Personality. Sarcasm. Normally I don’t use entertaining words to describe personal finance books, but this one embodies those qualities.
In this very brief read by Joel Greenblatt (an investment company owner and professor at the Columbia Business School), Greenblatt colorfully lays out his arguments and foundation for his two part (A and B) investment plan which he refers to as his “Big Secret”.
Summary of Part A to Greenblatt’s “Big Secret”:
• A “Market Capital Weighted Index (MCWI)” (Company’s Market Capital / The Sum of all the Market Capital in the Index = The Company’s Weight Percentage within the Index) fund will always outperform those funds ran by Active Managers
The logic here is that Active Managers cannot predict the future of stocks any better than the rest of us, and will likely not outperform an MCWI fund (or any passive index fund). If you accept that over time both funds will return about the same capital returns, then consider that Active Managers charge more fees than passive funds. These fees will erode your gains and therefore yield less return to us, the investors.
• An “Equally Weighted Index Fund” (1 / Number of Companies in the Index = Percentage within the Index) or “Fundamentally Weighted Index Fund” (Company’s Last Year Earnings / Sum of all the Earnings in the Index = Percentage within the Index) will always outperform a “Market Capital Weighted Index” fund.
This again has to with not being able to predict the future. If you base a company’s weight within a portfolio on something more concrete such as previous earnings, then you have a much more reliable foundation for making predictions about future performance.
• A “Value Weighted Index Fund” (Ratio of Last Year’s Earnings to the working capital and fixed assets on the Company’s balance sheet) will always outperform an “Equally Weighted Index Fund” or “Fundamentally Weighted Index Fund”.
The reasoning here is that the market tends to overprice or under-price stocks based on a number of factors. Therefore, the best thing small investors can do is to take advantage of under-valued stocks. This notion is also supported by Benjamin Graham (the mentor of Warren Buffet, currently the most famous investor in the world) who advocated to “buy well below fair value”. Incidentally, this ratio is also referred to as “Return on Assets (ROA)”. In general, the bigger the ratio, the better (in other words, the company is efficient and has the ability to make more money with less assets).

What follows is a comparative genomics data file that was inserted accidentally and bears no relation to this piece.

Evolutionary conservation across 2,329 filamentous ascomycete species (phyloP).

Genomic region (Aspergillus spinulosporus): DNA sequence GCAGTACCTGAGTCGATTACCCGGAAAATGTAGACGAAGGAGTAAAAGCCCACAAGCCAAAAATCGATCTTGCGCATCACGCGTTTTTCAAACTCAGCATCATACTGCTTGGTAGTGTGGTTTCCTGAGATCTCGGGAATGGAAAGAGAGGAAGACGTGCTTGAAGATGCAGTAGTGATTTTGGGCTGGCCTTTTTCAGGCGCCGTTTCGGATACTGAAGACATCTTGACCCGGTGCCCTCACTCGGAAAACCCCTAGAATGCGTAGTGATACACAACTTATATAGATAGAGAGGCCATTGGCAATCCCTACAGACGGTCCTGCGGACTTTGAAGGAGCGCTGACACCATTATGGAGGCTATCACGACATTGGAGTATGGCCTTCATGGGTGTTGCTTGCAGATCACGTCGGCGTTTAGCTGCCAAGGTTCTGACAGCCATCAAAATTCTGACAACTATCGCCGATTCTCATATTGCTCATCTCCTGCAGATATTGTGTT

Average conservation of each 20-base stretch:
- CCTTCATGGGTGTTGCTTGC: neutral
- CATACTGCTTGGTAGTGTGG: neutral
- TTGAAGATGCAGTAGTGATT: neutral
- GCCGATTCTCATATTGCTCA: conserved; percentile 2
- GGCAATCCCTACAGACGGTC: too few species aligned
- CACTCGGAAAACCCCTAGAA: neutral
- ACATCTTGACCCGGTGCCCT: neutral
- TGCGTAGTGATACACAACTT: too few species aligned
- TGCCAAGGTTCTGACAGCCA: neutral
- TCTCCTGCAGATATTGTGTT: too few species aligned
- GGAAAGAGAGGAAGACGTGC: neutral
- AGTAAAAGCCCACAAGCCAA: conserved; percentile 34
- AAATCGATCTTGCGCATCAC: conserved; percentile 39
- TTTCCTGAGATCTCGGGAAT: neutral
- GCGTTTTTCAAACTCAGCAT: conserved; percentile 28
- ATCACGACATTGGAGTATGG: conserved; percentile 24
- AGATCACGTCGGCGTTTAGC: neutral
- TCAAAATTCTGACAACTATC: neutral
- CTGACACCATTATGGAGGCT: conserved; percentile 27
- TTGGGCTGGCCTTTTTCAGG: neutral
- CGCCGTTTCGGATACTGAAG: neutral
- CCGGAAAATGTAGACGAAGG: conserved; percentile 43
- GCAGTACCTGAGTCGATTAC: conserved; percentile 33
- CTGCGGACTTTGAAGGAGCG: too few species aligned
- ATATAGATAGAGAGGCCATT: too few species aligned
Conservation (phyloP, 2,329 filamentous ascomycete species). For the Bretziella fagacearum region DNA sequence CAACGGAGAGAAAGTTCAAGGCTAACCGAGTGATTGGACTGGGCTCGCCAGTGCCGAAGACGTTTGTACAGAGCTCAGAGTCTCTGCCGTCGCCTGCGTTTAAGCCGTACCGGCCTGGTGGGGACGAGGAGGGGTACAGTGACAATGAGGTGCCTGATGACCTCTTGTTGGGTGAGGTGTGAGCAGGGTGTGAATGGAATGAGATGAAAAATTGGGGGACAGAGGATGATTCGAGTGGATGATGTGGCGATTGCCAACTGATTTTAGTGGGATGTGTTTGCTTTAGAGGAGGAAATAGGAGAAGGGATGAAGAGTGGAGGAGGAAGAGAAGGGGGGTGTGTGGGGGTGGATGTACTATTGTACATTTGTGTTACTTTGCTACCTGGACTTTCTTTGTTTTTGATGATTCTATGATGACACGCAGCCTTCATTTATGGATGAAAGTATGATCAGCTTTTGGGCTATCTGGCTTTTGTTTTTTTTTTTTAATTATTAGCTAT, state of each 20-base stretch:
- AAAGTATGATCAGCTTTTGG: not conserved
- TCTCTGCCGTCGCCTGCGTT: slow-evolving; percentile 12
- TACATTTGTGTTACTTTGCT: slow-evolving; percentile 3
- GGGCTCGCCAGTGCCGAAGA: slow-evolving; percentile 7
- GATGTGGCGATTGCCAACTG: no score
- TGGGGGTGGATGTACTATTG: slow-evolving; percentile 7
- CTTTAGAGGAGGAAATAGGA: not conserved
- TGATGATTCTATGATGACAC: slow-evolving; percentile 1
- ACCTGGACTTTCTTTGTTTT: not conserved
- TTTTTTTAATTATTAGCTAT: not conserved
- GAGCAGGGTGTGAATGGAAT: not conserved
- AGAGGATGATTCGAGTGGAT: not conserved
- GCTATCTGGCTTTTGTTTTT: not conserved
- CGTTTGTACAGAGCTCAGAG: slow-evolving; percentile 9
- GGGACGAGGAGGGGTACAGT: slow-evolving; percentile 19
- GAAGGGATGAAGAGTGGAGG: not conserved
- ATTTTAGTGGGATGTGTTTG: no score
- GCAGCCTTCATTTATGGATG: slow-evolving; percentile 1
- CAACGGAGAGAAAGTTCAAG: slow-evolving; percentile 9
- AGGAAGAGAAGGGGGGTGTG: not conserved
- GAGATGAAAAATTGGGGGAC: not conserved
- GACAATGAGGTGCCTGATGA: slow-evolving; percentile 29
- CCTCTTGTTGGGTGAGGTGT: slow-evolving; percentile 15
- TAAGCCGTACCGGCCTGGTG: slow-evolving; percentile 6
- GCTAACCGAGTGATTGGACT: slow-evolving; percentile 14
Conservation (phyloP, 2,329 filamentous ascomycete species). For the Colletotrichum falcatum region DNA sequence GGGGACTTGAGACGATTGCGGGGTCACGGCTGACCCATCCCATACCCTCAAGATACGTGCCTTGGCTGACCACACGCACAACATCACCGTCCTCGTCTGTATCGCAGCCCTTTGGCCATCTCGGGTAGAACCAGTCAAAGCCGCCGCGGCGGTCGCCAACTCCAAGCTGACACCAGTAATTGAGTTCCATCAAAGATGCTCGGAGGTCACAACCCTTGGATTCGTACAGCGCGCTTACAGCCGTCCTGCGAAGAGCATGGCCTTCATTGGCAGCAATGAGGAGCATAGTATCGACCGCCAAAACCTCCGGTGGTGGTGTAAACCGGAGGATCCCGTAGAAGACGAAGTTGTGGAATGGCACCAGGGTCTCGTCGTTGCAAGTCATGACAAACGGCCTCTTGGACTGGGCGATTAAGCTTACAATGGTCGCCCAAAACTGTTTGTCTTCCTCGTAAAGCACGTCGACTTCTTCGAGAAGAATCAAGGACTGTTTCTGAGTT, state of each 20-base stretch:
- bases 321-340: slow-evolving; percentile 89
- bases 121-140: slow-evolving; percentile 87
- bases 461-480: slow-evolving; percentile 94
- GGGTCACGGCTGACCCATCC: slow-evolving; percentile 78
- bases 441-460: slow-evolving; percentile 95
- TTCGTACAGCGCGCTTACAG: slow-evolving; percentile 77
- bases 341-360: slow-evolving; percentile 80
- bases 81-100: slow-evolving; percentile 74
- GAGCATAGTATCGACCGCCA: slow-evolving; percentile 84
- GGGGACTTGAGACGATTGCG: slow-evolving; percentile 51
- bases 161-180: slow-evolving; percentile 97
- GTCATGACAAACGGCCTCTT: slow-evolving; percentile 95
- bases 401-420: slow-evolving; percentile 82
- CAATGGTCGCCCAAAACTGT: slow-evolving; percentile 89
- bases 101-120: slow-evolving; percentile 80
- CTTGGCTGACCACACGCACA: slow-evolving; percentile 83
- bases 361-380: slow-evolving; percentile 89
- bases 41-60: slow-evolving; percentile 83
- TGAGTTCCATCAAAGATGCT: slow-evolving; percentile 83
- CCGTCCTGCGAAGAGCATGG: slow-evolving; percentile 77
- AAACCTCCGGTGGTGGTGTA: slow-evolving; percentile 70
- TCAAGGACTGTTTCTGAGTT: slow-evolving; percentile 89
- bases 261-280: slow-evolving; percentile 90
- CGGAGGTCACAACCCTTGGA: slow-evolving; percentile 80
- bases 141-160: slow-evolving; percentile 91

Summary of Part B to Greenblatt’s “Big Secret”:
Part B of the “Big Secret” is not revealed until the last chapter and is basically left to the individual reader’s personal preference. Greenblatt references the concept of “Behavior Finance” which essentially states that humans are too reactive to market ups and downs, and our impulses make us lousy investors. Therefore, his suggestion is to:
• Pick a certain percentage of stocks for your portfolio and stick to it (p. 139).
Together, Parts A and B Reveal:
The “Big Secret” = Small investors can beat professional investors if they follow Plans A and B (p. 140).
Although I enjoyed this book and agreed with many of his points, I have yet to do my own research and test Greenblatt’s theory (Part A). He does provide evidence that this strategy will work when analyzing it with S&P data from the last few decades. The notion that active managers cannot beat indexes has been argued and reinforced many times in other financial books.
Similarly, Greenblatt’s Part B has also been suggested in publications before. However, I found it to be somewhat low in emphasis for the context of this book. An individual’s preference for stock-to-bond ratio usually involves many other factors (beyond what was covered) such as age, goals, strategies, preference for risk, etc.
A list of ETF’s and mutual funds (both value and value-weighted) is provided in the Appendix. I was delighted that one of my current investments, Vanguard’s Midcap Value Index (VOE) was among the list! Others include the Rydex ETF (RSP), Powershares ETF (PRF), Vanguard Value ETF (VTV), Vanguard Smallcap Value ETF (VBR), and many others.
If you are just starting out at picking stocks, then this may be good book for learning some new techniques. Also, given the entertainment value and his use of specific examples, it wouldn’t hurt to spend an afternoon giving it a read. (Seriously, you can finish it in about two hours!)
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